An independent report, commissioned by the DWP, has called for greater use of Residential Training for disabled people and an extension of the scheme to include long term unemployed non-disabled people.
The report also accepts that this kind of training, which can involve periods of workfare away from home, should be opened up to the market. This process may begin with a open tender exercise next year.
Residential Training is a little known scheme available for disabled people who are long term unemployed and in the words of Jobcentre Disability Employment Advisors, are the ‘hardest to help’.
The programme lasts a year and includes a mixture of residential and non-residential training, along with a period of up to three months workfare. Whilst the DWP’s guidance (PDF) states that this workfare should aim to take place in the participant’s local area, in some cases it can also be arranged on a residential basis.
Currently the scheme is entirely voluntary with no sanctions for refusing to take part or leaving the training. Of course this doesn’t mean that Jobcentre advisors may not pressurise claimants to take part. Often the most vulnerable claimants, who may be isolated, have learning disabilities, a mental health condition or face other significant difficulties are bullied onto non-mandatory schemes, with vague threats and over-optimistic promises of what is likely to be achieved. As the scheme is hugely expensive however, it is unlikely there is currently a large amount of pressure on staff to make referrals.
Like all DWP training, it’s mostly bollocks. As the Department says: “Training is not designed to train a Participant to the highest level available in their chosen vocation, but to equip an individual with the skills and knowledge that enable them to obtain and sustain employment.”*
Instead it appears to be the usual low level training for minimum wage work that will be familiar to any claimants who have experienced the Work Programme, the New Deal and the endless other schemes run by welfare-to-work parasites and inflicted on unemployed people. The true purpose of the training seems to be to operate as some kind of re-education camp for disabled people. This week’s report says that the residential element of the scheme enables “unemployed disabled people ‘think new thoughts’ about their life chances and their ability to work.”
The infamous review of training and employment provision for disabled people written by Liz Sayce recommend that the DWP stopped funding this kind of training and instead put the money into mainstream workfare such as “work experience, including internships, work placements and on-the-job learning.”
This consultation report is a response to these recommendations and strongly disagrees, calling for the scheme to be extended to non-disabled long term unemployed claimants.
This comes along with recommendations that this form of training be ‘integrated’ within the Work Programme and the acknowledgement that if these recommendations are implemented then Residential Training will be opened up to the market.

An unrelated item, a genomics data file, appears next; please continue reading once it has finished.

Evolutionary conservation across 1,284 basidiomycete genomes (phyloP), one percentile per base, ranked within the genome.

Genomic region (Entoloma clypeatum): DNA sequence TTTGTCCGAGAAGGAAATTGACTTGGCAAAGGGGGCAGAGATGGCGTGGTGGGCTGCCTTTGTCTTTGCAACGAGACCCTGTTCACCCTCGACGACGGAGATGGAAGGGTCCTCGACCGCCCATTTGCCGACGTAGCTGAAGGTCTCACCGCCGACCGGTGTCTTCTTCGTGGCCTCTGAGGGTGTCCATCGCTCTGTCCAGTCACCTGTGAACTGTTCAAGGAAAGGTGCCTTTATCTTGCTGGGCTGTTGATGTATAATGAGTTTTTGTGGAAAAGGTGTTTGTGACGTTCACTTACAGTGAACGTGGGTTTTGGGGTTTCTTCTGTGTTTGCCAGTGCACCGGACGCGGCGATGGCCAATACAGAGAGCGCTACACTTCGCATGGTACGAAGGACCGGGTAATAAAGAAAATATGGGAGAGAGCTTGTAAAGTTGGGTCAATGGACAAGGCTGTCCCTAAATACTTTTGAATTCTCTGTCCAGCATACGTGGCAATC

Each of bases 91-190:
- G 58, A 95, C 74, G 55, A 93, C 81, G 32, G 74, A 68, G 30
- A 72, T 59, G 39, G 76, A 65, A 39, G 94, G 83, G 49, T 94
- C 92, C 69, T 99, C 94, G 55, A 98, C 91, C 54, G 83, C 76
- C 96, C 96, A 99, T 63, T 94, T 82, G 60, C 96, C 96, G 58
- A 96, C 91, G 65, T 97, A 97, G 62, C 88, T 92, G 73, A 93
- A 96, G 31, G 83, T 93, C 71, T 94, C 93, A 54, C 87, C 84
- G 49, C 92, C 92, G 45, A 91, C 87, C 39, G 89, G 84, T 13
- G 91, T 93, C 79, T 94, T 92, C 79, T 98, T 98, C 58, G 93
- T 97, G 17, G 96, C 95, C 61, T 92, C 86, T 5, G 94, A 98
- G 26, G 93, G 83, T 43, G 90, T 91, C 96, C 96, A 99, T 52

Currently there are nine Residential Training centres, all run by charities and which it is fair to say offer decent standard of accommodation – all residents have their own room for example. However, should this training be put out to competition, then this is certain to undermine these conditions as organisations compete to downgrade facilities and cut costs.
If the private sector is involved in this process, then the implications are even more concerning. It is chilling to imagine what an A4e or G4S run Residential Training facility would look like in practice.
And once the welfare-to-work companies get a taste of the pie, mandation – which means benefits being stopped for people who refuse to attend – is unlikely to be far away.
This of course is wild speculation. This report contains only recommendations which may well be ignored. Any attempt to introduce mandation into a residential scheme would almost certainly require new legislation, which isn’t happening this side of the next election. It would also be far too expensive to roll this out to all claimants, and however it evolves is likely to remain aimed at the so called ‘hardest to help’.
But this report shows a worrying direction being considered at the DWP. The potential for a charity run residential training facility to eventually become an A4e run workhouse is difficult to ignore.
Strangely the link to this report, which was published on the 29th July, seems to have disappeared from the DWP website, although it is still available on google cache and at: https://www.gov.uk/government/uploads/system/uploads/attachment_data/file/225491/residential-training-provision-independent-report.pdf
*This is a good example of the recently discussed principle of ‘less eligibility’. If any genuine training was available to unemployed people, then this may be a more attractive option than minimum wage work. Therefore it cannot be permitted.